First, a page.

Are there any good resources on the web for learning guitar phrasing , especially as it pertains to blues guitar. i have been listening to the blues for a really long time, but have just recently realized that most phrases that have an emotional impact boil down to the last few notes (and usually the last one). I know theory, but putting it together to create interesting phrases isnt taught in theory books. I'm not looking some "Buy my book and you'll be a great guitar player". I'm looking for sound advice. Also any tips would be greatly appreciated

2 Answers 2


Your best option here is to listen to, and learn to play, a large number of blues songs - not just the ones you know have a deep emotional impact, but as wide a range as possible to get the feel for blues inside you.

The whole point about emotionally charged blues music is that it to be convincing, you have to feel the music. There are a range of people on YouTube playing almost note-perfect copies of famous blues numbers, but not providing any emotional impact at all.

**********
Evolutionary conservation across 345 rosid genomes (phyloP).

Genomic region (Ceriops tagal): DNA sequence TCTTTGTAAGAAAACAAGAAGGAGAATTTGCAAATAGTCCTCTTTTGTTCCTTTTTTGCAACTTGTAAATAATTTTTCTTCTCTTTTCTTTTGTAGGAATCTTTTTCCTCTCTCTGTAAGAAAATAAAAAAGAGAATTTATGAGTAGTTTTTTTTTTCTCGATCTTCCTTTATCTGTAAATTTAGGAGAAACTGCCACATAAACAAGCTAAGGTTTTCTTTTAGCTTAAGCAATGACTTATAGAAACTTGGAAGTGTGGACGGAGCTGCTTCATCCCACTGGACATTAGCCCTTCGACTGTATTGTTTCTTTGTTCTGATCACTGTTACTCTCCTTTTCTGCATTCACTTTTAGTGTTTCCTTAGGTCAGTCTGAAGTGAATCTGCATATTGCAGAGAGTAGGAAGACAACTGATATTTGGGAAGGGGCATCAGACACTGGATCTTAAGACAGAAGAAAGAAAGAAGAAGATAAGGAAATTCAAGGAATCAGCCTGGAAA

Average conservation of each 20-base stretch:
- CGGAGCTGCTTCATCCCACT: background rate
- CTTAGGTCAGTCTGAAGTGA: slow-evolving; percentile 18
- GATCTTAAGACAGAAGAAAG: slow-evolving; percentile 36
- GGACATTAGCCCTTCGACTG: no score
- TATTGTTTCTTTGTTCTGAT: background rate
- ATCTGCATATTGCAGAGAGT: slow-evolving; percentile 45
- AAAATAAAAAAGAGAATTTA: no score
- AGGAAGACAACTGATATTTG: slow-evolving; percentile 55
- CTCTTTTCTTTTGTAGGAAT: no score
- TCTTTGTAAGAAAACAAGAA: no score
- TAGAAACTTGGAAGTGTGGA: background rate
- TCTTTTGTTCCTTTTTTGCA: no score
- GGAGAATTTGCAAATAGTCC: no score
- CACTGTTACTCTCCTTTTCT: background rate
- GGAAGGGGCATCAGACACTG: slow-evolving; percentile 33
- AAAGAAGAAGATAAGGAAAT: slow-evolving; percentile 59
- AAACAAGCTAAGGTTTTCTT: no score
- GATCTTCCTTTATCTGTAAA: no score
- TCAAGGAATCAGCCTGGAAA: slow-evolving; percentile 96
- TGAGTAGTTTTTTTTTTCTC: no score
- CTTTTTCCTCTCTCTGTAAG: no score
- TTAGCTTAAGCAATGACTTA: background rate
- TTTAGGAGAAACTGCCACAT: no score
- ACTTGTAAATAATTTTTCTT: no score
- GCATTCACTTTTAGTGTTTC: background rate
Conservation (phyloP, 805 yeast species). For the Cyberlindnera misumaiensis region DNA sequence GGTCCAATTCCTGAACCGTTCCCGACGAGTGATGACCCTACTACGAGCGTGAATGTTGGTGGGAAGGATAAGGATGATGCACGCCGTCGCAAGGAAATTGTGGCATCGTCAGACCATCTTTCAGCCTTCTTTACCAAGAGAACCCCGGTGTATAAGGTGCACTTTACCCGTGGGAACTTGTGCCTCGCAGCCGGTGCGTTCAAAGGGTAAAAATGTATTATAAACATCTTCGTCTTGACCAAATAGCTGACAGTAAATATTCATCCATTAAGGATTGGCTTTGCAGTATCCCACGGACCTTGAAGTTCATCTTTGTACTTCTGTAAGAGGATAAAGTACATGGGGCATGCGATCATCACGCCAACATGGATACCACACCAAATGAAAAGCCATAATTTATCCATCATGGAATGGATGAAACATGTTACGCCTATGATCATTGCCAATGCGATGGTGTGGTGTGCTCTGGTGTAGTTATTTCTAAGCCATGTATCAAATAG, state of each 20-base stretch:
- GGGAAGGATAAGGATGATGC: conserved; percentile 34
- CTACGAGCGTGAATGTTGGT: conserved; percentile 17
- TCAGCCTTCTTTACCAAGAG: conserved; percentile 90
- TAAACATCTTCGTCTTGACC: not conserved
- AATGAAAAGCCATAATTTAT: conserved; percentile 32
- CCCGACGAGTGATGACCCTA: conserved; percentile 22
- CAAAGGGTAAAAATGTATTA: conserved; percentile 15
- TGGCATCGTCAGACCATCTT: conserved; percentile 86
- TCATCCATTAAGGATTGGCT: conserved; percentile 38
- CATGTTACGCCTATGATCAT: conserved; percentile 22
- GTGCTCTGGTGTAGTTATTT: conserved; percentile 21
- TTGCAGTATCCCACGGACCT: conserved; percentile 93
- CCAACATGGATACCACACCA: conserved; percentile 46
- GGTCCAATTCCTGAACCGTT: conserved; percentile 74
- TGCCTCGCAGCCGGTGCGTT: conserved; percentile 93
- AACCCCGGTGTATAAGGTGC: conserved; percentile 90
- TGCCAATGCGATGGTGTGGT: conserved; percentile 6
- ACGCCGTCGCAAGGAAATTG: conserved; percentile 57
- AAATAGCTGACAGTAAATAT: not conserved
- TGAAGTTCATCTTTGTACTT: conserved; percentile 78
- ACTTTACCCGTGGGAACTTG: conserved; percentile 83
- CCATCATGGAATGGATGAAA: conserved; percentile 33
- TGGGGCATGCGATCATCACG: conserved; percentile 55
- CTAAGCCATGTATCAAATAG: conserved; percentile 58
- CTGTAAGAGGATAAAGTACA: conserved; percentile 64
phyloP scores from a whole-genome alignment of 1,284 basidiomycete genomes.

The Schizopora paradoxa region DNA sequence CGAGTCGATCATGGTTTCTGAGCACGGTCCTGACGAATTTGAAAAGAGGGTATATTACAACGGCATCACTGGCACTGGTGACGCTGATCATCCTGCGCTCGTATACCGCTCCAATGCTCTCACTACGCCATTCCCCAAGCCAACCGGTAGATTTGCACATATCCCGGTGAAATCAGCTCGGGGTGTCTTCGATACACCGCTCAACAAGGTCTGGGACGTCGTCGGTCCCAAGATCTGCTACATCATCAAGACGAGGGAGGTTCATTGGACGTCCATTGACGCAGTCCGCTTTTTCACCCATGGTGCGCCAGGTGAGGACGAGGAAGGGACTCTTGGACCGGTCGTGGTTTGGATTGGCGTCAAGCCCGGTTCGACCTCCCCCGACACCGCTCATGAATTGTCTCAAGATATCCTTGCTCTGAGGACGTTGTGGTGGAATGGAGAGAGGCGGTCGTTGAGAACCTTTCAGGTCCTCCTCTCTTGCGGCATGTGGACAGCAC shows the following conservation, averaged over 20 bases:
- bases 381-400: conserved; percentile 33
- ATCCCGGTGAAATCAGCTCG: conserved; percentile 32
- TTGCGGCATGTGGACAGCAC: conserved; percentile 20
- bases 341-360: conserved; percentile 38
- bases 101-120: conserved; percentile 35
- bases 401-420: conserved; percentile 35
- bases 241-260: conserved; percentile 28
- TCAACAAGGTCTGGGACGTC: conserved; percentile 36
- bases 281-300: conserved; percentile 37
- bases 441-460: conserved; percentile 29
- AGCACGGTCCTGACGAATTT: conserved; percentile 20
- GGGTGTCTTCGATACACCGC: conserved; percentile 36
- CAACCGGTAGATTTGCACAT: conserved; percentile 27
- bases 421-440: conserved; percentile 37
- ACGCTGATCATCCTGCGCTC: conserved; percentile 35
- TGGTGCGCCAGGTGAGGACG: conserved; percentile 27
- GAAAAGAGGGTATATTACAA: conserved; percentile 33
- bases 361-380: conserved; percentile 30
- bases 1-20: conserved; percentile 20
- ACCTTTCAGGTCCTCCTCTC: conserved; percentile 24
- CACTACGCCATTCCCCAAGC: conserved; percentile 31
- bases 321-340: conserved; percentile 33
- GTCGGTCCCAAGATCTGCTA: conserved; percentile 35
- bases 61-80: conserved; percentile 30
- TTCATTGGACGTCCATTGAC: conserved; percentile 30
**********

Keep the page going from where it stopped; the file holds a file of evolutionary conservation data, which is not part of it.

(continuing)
Get blues licks and phrases into your head and muscle memory, and feel the music - you will find yourself starting to come up with phrases you feel, rather than calculate.


In saying that, you can give yourself a great head start by learning how to play in alternate modes, and feel how moving from one to another changes tension and feeling. If you can move between modes at will, you will be able to choose changes in tension as appropriate. The combination of this technical learning and the playing by feel will help you become a much more emotional player.


I would probably help a great deal to learn a wind instrument, like clarinet, saxophone, or harmonica. The essential part of phrasing is breathing. When does a melodic line wrap up for a moment so the next one can begin? With a wind instrument, this becomes intuitive because you must pick your pauses to fit with the music or else, well, it sucks.

Musical phrasing on the guitar works the same way, but there's no direct feedback as with the wind. So you have only your ears to guide you.

Short of actually learning a wind instrument, it would be helpful to listen to great saxophone and harmonica solos and try to replicate the phrasing on the guitar.

Also good is singing your melodies as you play; and trying to play vocal melodies with appropriate phrasing and articulation (slurs and breaths and vibrato).

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